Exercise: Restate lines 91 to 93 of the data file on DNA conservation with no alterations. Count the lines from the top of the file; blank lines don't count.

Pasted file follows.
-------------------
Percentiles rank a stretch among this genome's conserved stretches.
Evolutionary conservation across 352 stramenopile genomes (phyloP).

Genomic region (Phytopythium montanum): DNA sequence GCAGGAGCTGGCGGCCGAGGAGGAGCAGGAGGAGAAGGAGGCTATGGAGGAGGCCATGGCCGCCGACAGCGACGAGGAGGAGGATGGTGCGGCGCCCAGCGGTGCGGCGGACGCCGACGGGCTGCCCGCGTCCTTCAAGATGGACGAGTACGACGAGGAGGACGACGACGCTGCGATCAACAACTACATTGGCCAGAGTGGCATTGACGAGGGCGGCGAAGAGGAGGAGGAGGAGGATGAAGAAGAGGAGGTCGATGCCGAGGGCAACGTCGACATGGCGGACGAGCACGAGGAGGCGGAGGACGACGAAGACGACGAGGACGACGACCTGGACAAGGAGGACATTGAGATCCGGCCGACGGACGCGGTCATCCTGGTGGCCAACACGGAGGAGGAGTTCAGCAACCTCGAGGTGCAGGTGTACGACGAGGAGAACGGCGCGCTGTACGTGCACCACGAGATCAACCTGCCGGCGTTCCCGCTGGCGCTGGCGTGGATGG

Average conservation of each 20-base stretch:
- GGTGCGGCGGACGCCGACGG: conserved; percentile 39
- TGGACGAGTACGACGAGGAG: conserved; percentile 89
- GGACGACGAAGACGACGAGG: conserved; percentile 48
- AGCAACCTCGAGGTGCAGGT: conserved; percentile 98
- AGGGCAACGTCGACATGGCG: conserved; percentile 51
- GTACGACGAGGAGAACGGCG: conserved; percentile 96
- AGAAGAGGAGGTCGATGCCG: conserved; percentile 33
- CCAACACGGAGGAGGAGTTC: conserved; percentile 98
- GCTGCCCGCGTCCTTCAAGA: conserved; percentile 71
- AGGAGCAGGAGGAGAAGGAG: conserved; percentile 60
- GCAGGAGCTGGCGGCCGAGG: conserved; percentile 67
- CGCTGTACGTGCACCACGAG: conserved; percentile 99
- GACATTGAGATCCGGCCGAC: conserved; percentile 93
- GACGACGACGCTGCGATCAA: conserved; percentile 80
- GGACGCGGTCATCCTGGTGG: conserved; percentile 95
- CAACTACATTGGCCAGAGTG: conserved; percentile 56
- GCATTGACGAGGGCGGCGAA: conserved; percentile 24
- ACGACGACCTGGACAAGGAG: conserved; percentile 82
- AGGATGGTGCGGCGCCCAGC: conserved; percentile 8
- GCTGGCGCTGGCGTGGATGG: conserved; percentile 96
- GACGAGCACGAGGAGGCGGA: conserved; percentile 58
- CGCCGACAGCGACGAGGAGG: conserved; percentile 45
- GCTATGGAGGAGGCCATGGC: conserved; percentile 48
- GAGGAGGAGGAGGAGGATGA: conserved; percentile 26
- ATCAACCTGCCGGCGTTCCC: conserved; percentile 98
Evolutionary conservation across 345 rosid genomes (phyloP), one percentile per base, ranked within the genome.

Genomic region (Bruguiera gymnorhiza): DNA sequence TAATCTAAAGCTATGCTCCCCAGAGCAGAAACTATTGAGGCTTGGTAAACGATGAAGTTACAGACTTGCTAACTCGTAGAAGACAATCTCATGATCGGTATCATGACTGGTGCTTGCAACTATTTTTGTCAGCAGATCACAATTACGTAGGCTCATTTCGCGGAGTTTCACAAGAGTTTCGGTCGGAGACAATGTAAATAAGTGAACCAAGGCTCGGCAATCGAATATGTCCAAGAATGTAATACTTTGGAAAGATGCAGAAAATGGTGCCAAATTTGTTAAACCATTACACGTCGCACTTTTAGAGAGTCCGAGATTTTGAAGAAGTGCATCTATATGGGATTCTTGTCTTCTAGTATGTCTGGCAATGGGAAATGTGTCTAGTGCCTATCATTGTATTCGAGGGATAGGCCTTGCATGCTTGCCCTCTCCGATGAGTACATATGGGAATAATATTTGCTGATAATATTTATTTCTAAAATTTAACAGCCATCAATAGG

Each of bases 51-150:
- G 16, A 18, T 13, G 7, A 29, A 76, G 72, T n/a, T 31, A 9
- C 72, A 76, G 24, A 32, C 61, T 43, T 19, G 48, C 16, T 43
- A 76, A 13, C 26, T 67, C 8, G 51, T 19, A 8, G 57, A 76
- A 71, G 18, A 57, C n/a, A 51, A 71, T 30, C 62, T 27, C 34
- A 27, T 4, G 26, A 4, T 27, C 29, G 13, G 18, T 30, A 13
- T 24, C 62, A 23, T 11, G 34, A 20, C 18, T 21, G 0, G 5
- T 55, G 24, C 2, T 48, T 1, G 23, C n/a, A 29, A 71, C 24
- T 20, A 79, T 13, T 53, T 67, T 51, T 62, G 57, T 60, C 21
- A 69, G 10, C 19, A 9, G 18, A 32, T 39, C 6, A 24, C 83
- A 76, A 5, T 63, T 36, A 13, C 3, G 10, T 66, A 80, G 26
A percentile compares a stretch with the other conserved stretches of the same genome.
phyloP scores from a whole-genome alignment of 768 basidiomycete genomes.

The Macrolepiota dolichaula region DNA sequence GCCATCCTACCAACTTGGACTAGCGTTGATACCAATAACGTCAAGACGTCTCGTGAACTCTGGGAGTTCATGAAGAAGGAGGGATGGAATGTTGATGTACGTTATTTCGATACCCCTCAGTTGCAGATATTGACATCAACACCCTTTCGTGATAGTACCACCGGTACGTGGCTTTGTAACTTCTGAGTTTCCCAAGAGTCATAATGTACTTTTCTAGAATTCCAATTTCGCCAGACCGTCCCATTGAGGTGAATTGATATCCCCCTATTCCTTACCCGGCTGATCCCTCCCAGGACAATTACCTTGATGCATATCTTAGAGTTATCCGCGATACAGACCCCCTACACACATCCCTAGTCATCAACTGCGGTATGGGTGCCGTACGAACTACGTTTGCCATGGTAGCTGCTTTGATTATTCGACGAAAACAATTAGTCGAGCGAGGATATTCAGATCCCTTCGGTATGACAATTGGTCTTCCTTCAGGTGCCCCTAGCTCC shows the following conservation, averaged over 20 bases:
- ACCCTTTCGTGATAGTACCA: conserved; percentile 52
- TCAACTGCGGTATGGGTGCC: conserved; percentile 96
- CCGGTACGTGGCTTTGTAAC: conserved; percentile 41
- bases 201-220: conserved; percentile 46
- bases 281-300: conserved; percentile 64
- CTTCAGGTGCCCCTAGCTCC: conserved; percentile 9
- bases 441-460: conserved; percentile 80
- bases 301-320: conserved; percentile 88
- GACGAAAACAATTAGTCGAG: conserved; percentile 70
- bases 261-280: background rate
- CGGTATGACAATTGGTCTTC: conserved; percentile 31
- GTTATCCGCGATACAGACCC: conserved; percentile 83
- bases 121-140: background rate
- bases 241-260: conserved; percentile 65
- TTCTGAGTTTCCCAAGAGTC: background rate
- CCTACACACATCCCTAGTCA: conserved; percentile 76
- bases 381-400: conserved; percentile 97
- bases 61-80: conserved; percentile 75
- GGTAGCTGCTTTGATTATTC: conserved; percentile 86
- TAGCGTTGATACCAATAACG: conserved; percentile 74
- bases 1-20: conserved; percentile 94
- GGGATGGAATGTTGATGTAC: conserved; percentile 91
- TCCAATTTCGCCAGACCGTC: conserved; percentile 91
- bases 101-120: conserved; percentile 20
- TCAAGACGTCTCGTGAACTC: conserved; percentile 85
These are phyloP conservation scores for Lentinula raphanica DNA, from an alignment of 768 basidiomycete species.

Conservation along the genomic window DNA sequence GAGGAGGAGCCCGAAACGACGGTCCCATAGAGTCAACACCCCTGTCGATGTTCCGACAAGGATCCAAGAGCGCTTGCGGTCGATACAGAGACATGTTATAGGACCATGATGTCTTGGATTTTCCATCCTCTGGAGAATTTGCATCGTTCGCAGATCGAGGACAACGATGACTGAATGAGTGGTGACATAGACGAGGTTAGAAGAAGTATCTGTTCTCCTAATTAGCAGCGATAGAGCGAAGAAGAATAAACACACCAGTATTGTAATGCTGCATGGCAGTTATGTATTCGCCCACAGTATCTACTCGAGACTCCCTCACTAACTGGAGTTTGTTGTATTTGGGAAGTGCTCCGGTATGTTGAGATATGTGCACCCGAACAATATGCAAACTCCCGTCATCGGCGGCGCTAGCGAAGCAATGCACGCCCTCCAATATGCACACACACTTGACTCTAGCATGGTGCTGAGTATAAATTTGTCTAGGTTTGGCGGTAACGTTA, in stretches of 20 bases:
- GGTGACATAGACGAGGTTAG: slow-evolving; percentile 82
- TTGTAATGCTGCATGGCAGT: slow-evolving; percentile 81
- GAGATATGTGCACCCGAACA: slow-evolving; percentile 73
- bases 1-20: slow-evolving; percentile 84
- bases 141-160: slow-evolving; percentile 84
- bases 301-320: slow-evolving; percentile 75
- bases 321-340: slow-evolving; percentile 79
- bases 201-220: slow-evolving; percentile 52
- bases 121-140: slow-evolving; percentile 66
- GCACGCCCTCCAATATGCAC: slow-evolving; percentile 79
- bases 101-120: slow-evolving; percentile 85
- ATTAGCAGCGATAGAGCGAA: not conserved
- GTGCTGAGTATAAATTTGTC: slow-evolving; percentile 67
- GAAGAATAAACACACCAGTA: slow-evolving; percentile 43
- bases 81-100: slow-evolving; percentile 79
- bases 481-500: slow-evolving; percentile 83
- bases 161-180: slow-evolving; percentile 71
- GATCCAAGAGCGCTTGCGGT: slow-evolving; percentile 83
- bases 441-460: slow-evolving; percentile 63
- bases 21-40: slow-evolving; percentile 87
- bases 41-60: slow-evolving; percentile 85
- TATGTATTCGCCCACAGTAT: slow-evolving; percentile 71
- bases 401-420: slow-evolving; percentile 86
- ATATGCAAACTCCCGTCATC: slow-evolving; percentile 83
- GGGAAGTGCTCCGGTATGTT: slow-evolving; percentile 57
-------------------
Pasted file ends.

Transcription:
- bases 441-460: slow-evolving; percentile 63
- bases 21-40: slow-evolving; percentile 87
- bases 41-60: slow-evolving; percentile 85